A moderate looking cat with no extremes, the loving Chantilly enjoys your company and will prefer it over being left alone. Also known as Tiffany.
The Chantilly should be groomed daily to keep loose fur out of her coat and avoid knots and tangles.
Male: medium: 8-12 lbs.
Female: medium: 8-12 lbs.
Longevity Range: 7-12 yrs.
Social/Attention Needs: Moderate
Tendency to Shed: High
Colors: Black, Blue, Chocolate, Lilac, Silver, Champagne, Platinum, Fawn
Pattern: Solid Color
Less Allergenic: No
Overall Grooming Needs: Moderate, High
Cat Association Recognition:
The Chantilly is a medium-sized cat. She is a moderate looking cat with no extremes. The head is a broad, modified wedge with high cheekbones. The ears are spaced well apart and are medium sized, with long fur coming out from the inside.
The Chantilly's eyes are somewhat oval and are set at an angle. The eye color is gold and intensifies with the cat's age.
While called a longhair, the fur is semi-long, with little or no undercoat. This coat makes her look like a long haired cat, but without the draping effect seen in some of the longhairs. The coat should be soft and silky.
The Chantilly is a devoted companion and prefers company to being left alone. While the Chantilly is not demanding, she will "chirp" and "talk" as if having a conversation. This breed is affectionate, with a sweet temperament.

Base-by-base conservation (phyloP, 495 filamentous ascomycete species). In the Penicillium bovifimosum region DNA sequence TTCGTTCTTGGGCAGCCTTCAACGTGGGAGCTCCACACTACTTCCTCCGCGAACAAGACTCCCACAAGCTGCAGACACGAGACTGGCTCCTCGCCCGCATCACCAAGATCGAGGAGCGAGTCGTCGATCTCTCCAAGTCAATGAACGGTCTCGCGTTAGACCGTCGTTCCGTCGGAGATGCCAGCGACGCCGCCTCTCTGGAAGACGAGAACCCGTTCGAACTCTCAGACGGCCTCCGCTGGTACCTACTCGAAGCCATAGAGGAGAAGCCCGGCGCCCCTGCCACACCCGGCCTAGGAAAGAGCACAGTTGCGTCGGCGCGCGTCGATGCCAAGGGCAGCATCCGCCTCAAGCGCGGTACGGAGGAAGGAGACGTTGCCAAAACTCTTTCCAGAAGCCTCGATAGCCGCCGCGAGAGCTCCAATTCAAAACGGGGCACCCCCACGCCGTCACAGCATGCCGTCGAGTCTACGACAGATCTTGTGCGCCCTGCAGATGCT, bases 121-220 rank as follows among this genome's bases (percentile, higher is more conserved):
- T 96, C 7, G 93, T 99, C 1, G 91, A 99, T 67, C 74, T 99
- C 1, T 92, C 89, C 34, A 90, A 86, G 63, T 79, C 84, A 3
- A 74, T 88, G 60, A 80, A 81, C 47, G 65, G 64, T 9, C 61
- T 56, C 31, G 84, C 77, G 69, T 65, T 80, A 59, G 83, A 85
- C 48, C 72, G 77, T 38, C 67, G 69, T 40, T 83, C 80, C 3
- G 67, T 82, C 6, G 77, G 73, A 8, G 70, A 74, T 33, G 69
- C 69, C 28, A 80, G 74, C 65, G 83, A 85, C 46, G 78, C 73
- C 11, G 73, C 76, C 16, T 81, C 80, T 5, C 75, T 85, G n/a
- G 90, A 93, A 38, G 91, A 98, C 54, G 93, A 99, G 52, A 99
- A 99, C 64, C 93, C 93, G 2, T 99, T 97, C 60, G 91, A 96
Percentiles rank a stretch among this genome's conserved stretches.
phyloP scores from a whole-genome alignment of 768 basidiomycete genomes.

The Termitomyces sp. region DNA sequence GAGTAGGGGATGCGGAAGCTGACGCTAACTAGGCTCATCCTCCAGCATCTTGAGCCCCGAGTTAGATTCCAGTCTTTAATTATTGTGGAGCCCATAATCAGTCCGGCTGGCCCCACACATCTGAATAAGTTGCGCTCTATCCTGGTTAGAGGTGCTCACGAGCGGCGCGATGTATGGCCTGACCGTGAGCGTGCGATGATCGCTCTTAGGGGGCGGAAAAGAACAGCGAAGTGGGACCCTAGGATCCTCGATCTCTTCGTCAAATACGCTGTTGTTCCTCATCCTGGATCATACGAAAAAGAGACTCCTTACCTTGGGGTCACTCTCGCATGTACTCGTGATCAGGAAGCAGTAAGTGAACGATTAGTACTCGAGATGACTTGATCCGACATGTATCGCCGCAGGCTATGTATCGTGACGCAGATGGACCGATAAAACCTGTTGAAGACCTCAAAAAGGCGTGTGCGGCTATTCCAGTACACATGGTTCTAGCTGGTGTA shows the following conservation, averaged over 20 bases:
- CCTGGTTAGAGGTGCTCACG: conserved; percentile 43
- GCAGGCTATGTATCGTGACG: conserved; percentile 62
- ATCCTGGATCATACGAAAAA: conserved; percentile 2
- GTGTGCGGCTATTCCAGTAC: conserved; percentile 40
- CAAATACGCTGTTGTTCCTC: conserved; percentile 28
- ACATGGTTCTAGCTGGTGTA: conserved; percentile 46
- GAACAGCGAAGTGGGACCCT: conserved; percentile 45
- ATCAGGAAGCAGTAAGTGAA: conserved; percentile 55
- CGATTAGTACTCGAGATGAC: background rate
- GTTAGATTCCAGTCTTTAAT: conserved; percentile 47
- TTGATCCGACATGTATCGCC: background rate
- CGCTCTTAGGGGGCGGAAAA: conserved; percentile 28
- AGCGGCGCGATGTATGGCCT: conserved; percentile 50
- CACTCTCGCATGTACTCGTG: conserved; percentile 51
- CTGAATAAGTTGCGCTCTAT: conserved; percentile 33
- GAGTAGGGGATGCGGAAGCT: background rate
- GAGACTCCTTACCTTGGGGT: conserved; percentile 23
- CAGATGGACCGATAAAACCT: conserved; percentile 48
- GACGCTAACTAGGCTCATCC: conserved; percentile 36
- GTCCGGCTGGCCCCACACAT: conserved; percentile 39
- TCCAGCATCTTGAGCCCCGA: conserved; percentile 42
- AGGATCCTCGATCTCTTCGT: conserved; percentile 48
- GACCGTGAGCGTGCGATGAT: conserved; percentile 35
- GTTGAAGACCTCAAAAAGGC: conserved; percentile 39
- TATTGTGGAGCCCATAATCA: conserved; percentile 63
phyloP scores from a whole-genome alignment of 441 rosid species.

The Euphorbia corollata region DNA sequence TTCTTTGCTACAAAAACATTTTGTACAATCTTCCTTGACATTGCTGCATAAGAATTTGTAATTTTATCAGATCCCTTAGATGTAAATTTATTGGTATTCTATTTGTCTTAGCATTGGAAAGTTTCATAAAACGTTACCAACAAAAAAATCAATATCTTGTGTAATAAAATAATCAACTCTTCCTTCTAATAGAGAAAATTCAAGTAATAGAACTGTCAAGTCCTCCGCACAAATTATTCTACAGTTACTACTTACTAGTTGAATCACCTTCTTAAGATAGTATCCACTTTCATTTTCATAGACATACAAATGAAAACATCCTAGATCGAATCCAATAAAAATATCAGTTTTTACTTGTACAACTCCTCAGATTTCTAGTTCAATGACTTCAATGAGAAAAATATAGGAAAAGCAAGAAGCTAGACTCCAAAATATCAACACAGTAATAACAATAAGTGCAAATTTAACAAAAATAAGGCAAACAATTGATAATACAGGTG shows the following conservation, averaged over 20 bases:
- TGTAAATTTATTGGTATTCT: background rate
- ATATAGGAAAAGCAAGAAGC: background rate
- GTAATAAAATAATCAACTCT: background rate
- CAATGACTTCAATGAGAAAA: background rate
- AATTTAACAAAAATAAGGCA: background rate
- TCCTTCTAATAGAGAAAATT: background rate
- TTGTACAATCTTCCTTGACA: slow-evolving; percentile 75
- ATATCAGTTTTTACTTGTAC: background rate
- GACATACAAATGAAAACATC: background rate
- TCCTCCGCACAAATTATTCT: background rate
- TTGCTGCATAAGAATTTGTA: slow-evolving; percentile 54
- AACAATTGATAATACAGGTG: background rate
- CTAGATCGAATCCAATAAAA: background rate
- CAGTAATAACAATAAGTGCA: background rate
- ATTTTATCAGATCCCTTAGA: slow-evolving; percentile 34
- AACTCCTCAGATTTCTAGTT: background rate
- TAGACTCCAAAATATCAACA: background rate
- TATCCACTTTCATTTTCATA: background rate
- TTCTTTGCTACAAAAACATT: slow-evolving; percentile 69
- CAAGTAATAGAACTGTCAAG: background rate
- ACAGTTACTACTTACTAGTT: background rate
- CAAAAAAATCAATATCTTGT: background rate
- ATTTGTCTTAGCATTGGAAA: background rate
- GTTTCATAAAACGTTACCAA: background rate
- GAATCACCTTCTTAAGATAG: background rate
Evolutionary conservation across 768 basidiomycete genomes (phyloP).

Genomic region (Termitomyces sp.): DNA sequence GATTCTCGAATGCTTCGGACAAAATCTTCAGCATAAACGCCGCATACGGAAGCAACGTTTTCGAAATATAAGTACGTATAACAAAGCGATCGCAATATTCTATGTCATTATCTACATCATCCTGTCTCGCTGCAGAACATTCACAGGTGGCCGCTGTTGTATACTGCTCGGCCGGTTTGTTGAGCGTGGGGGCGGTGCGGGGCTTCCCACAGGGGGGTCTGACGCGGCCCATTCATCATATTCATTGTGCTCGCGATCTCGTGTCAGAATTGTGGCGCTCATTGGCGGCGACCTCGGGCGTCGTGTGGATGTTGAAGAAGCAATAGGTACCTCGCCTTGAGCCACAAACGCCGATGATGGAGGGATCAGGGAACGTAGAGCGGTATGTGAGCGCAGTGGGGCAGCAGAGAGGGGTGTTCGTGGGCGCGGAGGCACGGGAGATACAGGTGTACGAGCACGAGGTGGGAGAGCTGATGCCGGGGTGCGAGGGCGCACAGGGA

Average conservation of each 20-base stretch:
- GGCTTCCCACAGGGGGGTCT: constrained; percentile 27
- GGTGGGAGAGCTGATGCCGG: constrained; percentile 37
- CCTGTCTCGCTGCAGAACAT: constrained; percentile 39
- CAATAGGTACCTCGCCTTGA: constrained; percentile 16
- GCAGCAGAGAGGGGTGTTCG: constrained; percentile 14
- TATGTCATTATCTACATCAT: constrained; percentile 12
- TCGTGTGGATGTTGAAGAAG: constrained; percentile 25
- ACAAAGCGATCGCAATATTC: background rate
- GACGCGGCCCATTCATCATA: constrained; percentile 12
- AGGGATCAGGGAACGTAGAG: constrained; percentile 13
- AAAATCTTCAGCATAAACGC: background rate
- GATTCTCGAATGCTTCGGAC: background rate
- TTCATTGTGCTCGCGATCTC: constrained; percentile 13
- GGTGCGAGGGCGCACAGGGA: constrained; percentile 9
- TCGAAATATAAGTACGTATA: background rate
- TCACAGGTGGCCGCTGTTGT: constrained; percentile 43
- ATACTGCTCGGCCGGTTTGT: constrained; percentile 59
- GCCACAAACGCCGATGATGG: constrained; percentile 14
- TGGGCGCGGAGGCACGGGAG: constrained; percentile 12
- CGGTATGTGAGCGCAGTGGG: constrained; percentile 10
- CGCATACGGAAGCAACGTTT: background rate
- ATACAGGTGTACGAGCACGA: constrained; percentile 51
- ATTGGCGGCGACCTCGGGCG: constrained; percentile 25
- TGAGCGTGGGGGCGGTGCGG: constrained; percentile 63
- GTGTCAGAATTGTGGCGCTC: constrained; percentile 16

The Chantilly should have her nutrition controlled to be certain she does not get too heavy or out of condition. The semi-longhair coat can easily conceal the beginnings of a pot belly.
The Chantilly should be provided with running and playing room. Interactive exercise should also be made part of her daily routine. These cats are very oriented toward people and enjoy playing with them.
Although the Chantilly has little or no undercoat, she should still be groomed daily to keep the loose fur out of her coat. Even this kind of fur can quickly knot and tangle if neglected.
The lovely Chantilly is often thought of as a semi-longhaired Burmese, although it is not. The breed was started with a pair of chocolate-colored cats of unknown origin. Today, outcrossing to several other breeds is permitted, but outcrossing to the Burmese is strictly prohibited.
The first litter of Chantilly cats was born in 1969 in New York. The breed was so liked that additional breeding programs of Chantilly cats were soon started in Florida and in Canada.
At first, the Chantilly was registered under the term "foreign longhair," but the breeders felt this name was not appropriate for a breed name. So the breed was then called the "Tiffany" and registered as such. However, in a British registry called GCCF, a breed that is a cross between a Chinchilla Persian and a Burmese had already been named the "Tiffanie" To avoid confusion, this cat was then renamed the "Chantilly" and is now usually referred to as the "Chantilly/Tiffany."